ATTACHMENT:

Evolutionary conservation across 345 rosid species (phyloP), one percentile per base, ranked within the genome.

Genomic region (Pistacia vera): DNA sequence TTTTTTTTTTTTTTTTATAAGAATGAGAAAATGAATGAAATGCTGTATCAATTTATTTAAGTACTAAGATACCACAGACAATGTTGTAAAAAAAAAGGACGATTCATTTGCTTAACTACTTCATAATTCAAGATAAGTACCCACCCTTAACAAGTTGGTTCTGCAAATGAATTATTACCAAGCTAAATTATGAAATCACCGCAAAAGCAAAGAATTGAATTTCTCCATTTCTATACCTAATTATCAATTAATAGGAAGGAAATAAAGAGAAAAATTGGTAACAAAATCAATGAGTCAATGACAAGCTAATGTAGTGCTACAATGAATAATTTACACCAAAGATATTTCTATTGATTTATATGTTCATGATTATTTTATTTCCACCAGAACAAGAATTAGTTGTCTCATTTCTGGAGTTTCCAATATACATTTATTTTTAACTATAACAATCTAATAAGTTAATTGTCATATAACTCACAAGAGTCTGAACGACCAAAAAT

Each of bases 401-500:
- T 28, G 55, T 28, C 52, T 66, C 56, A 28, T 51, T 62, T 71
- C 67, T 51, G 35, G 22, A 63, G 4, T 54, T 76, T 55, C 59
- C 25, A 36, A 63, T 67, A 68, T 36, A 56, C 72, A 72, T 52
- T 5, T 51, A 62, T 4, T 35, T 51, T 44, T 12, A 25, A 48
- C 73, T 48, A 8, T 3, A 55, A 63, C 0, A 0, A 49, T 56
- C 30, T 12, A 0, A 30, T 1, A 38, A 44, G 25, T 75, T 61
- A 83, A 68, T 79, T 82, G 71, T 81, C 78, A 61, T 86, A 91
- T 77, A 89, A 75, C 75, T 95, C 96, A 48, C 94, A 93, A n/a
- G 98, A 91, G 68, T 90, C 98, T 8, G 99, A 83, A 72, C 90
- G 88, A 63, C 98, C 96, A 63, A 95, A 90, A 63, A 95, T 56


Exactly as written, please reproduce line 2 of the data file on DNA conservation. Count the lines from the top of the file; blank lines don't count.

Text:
Genomic region (Pistacia vera): DNA sequence TTTTTTTTTTTTTTTTATAAGAATGAGAAAATGAATGAAATGCTGTATCAATTTATTTAAGTACTAAGATACCACAGACAATGTTGTAAAAAAAAAGGACGATTCATTTGCTTAACTACTTCATAATTCAAGATAAGTACCCACCCTTAACAAGTTGGTTCTGCAAATGAATTATTACCAAGCTAAATTATGAAATCACCGCAAAAGCAAAGAATTGAATTTCTCCATTTCTATACCTAATTATCAATTAATAGGAAGGAAATAAAGAGAAAAATTGGTAACAAAATCAATGAGTCAATGACAAGCTAATGTAGTGCTACAATGAATAATTTACACCAAAGATATTTCTATTGATTTATATGTTCATGATTATTTTATTTCCACCAGAACAAGAATTAGTTGTCTCATTTCTGGAGTTTCCAATATACATTTATTTTTAACTATAACAATCTAATAAGTTAATTGTCATATAACTCACAAGAGTCTGAACGACCAAAAAT